When I was doing my talk to the Quilters’ Guild Area Day on Saturday, I was asked again if I do workshops. I get asked this fairly often after a talk. I don’t. One reason is that I spend a substantial part of most weeks teaching someone something (or trying to) and I don’t really want to be doing more at the weekend. I also don’t want the hours of preparing samples and materials packs.
But there is another reason. I have no idea what I would teach in them. I don’t do anything at all difficult or requiring explanation or coaching. I layer things up and then stitch them down:
I can see that this could sound like false modesty, but it brings me to an article about teaching I read years ago and then unfortunately lost, which suggested that the hardest thing to teach is something you find really easy. Because something comes easily to you you cannot understand why the student can’t grasp it. You can’t find lots of ways to explain it, because it is so obvious to you. Someone is struggling with something you find second nature and neither of you can understand the processes in the other’s head. I think anyone can stick a bead on a sequin on a square of velvet. I don’t know how I could make that last all day.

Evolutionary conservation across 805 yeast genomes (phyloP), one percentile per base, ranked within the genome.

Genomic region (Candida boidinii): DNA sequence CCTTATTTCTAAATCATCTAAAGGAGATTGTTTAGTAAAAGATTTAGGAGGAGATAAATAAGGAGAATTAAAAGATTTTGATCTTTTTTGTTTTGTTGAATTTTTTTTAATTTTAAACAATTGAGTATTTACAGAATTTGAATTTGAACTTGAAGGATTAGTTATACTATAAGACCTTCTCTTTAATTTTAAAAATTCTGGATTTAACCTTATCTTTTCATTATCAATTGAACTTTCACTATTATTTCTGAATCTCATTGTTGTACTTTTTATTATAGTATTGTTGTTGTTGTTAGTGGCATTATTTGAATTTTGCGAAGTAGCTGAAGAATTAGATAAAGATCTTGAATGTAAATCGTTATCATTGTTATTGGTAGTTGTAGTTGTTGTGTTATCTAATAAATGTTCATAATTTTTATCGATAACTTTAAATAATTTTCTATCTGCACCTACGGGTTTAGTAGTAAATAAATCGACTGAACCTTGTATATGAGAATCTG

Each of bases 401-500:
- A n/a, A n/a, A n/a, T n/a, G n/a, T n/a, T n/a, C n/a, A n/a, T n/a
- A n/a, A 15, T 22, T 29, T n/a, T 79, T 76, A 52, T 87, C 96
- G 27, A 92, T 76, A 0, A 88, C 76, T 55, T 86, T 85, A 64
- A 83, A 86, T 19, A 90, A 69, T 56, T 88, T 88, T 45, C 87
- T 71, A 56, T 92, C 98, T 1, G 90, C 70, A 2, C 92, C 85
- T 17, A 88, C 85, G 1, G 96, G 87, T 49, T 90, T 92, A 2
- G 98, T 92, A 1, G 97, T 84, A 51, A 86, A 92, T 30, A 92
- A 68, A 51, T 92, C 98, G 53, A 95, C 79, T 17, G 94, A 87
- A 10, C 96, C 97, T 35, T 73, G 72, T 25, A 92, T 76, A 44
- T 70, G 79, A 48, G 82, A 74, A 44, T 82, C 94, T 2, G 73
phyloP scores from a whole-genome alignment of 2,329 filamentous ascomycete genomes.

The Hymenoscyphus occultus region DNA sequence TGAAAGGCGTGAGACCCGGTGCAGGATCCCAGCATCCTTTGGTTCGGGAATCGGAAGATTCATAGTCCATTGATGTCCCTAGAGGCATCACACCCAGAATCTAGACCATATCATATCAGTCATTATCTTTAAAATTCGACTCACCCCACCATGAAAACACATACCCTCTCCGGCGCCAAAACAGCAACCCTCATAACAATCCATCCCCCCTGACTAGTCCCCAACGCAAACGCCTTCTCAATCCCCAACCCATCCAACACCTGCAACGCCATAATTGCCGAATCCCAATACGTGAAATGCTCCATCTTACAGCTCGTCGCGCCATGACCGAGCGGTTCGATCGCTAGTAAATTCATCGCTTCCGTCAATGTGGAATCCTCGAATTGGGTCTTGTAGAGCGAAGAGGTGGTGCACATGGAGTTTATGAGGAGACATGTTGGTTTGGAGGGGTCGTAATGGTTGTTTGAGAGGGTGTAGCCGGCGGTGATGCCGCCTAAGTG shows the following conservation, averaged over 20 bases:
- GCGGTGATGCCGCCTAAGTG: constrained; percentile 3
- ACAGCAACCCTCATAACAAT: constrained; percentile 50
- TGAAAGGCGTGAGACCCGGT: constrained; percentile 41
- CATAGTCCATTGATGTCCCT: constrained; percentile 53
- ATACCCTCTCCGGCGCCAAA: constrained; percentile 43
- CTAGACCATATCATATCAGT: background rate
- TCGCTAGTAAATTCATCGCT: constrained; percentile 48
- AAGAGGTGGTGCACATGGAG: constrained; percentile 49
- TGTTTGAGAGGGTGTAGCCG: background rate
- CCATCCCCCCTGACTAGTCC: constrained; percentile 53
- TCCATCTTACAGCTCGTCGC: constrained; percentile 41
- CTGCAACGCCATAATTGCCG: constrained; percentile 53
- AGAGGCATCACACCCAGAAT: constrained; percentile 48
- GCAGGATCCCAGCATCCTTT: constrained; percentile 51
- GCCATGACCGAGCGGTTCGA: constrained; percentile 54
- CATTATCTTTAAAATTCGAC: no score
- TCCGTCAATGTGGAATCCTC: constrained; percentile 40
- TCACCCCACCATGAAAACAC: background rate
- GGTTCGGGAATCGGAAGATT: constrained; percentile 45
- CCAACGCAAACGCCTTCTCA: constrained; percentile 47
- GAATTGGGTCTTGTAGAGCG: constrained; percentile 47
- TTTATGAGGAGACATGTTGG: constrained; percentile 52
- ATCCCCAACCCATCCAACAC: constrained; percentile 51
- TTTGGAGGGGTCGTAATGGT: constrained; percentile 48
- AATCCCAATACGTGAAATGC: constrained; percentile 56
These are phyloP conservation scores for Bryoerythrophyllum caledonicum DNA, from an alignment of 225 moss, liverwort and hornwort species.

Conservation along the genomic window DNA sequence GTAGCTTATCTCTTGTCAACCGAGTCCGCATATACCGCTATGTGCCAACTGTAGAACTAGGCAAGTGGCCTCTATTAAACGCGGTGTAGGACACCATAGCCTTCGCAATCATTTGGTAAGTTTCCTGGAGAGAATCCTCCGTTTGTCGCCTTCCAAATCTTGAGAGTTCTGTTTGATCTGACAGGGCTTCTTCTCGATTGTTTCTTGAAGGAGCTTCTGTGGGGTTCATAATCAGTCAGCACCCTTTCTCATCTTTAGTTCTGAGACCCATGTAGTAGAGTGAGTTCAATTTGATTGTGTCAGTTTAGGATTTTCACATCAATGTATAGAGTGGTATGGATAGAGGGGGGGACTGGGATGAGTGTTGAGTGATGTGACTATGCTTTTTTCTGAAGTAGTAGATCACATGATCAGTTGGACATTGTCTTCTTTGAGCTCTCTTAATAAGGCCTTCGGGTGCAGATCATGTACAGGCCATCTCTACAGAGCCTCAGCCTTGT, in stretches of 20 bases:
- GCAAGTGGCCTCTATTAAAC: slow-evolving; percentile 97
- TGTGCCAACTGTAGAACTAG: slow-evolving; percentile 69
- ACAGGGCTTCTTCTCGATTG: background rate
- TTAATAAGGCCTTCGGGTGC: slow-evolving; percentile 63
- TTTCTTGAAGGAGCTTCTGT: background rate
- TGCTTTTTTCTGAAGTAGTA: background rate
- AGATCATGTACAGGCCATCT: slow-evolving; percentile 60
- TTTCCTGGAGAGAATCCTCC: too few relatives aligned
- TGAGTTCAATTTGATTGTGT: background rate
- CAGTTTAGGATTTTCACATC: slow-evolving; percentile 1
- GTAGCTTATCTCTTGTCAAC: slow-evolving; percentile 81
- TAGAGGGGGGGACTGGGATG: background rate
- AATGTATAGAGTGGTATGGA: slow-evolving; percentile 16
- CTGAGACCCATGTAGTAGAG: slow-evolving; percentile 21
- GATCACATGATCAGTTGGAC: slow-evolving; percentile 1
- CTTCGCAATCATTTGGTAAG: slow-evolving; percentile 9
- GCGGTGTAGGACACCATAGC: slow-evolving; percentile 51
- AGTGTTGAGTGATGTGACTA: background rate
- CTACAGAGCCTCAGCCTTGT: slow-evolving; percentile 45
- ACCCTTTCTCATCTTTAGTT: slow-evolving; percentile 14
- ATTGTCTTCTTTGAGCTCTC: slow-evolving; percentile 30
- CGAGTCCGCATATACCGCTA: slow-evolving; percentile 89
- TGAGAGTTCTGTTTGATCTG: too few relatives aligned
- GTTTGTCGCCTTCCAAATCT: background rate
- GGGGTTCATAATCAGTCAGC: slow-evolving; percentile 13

But things that you find difficult are easier to teach because you have had to work them out for yourself and can put yourself in the position of the learner. You probably have to work it out using your own experience, and you have probably thought through several examples, so you have already got the start of a bank of teaching materials. This makes perfect sense to me.
Such a shame I lost the article. The only other bit of wisdom I could pass on came from the first embroidery workshop I ever did which was by Louise Watson, and she said that the difference between a professional and an amateur embroiderer was that the amateur stops too soon and the professional adds more and more. I have lived by that piece of advice for years.